“When people go into the NFL, they all think they’re going to play 10 years and go to Super Bowls and make teams and make a lot of money and it’s going to be fun and easy and a great experience,” says McFarland. “The truth is for most people it’s tough. It’s tough to make teams and it’s tough to stay on teams.”
McFarland’s rehabilitation is on schedule and he’s hoping, with the help of Staninger’s connections, to have tryouts with teams over the spring and summer. But he’s also realistic about his chances of a triumphant comeback, especially if he’s not 100-percent healthy. He’s applied to law school at UM.
“Ken will tell you exactly how things are and if it might be time to do something different,” McFarland says. “We talk every couple of weeks and sit down and have lunch and he asks how things are going. He told me straight that if things aren’t better by March, I should probably consider something different…There’s enough waiting around and uncertainty in the NFL business, it’s good to have a guy that’ll tell you exactly what he thinks.”
The idea is that Staninger’s loyalty will pay off with McFarland like it did with Rypien and so many other clients. The reality, however, is that it doesn’t always work out that way.
In 2000, Staninger signed Fresno State quarterback Billy Volek, a marginal NFL prospect at the time because of his weak arm. Volek went undrafted, but was signed as a free agent by the Tennessee Titans, where he mostly served as an inactive emergency backup. In 2003, Volek finally saw playing time and in 2004 he finished the season as the starter due to injury.
During that 2004 off-season, Volek, an unrestricted free agent and considered an emerging NFL quarterback, went shopping with Staninger for the best deal. Following a tour that included Green Bay, Denver and Atlanta, Volek ended up re-signing with Tennessee on a four-year, incentive-laden contract that included a valuable no-trade clause, which provided some stability. “It was a huge contract for a backup, and his dad thanked me for [the no-trade clause],” Staninger says.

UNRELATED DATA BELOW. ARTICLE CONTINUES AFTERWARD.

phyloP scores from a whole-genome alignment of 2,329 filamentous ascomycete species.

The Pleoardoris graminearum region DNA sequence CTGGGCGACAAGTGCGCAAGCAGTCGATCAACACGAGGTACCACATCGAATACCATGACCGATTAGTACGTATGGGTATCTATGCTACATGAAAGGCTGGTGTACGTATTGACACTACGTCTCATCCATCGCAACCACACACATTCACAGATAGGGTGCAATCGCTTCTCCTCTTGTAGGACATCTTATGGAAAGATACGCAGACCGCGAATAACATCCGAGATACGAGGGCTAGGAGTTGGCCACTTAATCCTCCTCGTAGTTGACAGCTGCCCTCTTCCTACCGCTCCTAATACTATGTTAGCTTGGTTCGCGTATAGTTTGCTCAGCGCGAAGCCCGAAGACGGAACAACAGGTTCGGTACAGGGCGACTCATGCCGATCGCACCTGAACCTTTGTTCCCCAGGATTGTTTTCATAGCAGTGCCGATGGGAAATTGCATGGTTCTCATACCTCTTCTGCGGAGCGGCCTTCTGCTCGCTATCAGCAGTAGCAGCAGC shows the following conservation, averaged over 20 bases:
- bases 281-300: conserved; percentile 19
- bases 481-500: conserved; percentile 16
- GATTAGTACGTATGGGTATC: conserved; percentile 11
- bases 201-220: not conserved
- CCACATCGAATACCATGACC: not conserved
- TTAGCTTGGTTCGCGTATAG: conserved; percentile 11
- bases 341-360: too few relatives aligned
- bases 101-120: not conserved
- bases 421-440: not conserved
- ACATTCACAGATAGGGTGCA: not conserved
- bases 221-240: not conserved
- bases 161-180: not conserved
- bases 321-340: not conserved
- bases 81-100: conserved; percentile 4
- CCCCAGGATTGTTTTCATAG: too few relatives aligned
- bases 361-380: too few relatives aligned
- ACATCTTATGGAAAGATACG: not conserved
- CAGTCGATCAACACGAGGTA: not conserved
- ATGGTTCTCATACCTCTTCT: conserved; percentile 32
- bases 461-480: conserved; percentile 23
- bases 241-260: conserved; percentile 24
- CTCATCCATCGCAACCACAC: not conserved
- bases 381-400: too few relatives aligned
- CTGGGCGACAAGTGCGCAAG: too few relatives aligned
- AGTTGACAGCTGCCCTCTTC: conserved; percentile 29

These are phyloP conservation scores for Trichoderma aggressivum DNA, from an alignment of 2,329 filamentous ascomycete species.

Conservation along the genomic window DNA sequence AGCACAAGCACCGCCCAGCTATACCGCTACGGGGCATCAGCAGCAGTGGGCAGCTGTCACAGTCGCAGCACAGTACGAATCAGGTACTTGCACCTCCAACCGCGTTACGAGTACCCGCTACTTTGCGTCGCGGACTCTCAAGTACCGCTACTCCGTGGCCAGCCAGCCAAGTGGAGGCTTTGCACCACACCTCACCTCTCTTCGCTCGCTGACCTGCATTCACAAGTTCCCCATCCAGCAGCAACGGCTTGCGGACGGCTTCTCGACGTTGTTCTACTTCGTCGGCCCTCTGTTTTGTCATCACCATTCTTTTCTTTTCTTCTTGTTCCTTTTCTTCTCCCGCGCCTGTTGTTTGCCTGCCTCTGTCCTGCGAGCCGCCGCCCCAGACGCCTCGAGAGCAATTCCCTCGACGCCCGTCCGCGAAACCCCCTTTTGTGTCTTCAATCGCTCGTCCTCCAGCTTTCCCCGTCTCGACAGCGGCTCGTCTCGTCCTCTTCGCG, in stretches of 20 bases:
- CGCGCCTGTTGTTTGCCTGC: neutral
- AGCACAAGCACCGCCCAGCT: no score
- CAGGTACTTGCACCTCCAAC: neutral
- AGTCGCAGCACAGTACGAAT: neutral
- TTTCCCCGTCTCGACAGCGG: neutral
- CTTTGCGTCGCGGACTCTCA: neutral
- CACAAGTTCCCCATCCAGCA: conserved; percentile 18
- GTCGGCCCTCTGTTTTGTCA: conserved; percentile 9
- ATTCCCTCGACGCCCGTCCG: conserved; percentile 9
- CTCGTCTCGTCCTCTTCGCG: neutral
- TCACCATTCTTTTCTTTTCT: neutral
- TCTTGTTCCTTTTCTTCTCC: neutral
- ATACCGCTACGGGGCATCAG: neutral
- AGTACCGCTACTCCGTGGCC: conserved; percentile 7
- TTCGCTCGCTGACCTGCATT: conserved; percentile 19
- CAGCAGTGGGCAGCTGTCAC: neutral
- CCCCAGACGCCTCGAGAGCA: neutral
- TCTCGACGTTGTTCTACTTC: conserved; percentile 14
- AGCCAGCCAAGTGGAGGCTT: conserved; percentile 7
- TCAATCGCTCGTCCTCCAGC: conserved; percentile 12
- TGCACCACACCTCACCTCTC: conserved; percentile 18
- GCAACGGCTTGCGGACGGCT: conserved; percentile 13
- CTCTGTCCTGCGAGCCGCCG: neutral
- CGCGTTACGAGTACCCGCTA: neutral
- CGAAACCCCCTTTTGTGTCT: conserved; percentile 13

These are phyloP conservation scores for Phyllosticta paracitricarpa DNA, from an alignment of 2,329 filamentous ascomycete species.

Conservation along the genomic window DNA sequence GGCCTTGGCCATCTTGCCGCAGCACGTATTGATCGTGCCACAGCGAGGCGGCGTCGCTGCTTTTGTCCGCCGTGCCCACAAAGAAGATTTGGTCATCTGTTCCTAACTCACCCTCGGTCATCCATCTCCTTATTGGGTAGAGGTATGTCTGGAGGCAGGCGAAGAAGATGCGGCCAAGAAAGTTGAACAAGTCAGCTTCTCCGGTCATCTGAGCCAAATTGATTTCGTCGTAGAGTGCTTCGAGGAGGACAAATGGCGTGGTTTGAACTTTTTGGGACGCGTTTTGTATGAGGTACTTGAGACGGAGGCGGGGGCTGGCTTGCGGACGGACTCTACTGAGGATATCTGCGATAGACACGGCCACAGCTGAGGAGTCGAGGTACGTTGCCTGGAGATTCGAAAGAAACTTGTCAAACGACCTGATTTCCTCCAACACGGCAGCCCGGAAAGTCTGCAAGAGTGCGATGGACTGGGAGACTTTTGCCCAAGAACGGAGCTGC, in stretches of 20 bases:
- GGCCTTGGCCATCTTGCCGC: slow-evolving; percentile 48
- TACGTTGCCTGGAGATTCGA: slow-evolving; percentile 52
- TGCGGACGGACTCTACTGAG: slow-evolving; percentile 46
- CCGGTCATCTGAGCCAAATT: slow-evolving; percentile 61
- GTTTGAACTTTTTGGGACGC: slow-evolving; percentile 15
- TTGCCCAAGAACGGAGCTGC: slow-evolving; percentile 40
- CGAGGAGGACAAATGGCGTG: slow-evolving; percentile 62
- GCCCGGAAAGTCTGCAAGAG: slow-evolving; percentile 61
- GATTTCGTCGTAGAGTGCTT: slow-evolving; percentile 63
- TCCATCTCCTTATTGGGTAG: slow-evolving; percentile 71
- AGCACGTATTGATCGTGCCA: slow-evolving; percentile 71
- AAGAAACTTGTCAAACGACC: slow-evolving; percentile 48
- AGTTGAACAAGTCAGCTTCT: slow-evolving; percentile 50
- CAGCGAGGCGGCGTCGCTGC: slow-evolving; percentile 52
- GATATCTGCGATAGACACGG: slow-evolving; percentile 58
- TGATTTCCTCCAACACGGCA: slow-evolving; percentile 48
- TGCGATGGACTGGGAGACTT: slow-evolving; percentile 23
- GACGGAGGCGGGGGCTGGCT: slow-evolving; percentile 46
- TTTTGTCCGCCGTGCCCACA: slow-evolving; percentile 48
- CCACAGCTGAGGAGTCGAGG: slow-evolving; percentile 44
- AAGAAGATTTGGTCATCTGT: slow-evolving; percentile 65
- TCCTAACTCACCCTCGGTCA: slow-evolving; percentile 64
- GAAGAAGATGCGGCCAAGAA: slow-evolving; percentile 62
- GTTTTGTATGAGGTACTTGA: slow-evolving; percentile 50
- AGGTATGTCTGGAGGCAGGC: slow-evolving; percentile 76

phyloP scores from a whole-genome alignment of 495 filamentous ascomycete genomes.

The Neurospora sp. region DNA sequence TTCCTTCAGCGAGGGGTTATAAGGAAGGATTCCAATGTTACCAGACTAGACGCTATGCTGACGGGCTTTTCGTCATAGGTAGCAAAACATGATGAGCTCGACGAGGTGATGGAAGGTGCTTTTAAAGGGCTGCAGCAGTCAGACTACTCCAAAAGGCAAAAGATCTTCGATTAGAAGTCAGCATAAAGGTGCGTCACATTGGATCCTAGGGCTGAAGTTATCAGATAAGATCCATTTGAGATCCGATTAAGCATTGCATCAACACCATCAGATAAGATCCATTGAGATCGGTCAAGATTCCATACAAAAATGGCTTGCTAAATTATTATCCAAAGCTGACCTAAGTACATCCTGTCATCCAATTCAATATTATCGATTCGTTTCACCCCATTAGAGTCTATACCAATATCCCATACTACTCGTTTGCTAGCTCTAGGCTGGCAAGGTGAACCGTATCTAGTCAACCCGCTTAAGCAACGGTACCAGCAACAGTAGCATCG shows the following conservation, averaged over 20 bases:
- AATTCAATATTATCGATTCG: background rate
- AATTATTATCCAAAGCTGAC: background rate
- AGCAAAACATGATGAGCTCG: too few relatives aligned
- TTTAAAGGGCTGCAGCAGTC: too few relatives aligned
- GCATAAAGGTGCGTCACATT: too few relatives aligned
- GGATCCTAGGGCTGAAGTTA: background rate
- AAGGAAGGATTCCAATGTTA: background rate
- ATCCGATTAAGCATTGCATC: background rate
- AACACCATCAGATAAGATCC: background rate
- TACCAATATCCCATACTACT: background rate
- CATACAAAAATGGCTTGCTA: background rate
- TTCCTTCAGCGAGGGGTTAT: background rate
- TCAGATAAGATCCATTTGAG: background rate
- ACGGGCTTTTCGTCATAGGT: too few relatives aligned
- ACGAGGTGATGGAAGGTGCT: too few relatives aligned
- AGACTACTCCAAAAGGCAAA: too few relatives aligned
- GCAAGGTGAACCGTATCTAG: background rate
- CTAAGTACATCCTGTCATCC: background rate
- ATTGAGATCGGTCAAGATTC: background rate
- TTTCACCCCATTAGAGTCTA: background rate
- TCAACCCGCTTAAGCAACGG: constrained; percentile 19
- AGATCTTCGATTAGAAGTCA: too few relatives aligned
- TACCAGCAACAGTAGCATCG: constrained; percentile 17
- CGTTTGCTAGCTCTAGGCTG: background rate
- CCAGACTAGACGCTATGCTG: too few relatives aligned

Staninger felt he had put his client in the best possible position.
But the next season Volek abruptly dropped Staninger as an agent and chose representation by Drew Rosenhaus, one of the most successful and polarizing agents in football. Rosenhaus is known for his hyper-aggressive, headline-hungry style, best exemplified in a comical 2005 press conference in bombastic wide receiver Terrell Owens’ driveway (Owens had just been suspended), where all Rosenhaus did was repeatedly bark “Next question!” Volek’s decision shocked Staninger.
“I’m still not completely sure what happened,” Staninger says.
By Staninger’s account, Volek called and told him he wanted a “higher profile, more aggressive agent” because “he was sure he was going to hold out for the starting position.”
“All I asked was why,” says Staninger. “He had incentives built into the contract we’d just negotiated that would pay him when he became the starter. But Drew must have convinced him that he needed some sort of junkyard dog to go in there and handle it for him.”
The situation didn’t exactly work out for Volek. In 2006 he and Rosenhaus publicly requested a trade from Tennessee, which responded by admonishing Volek and Rosenhaus publicly. A war of words ensued and Volek was demoted to third string before finally being sent to San Diego two weeks into the season in exchange for a sixth-round draft choice. He remains a backup in San Diego.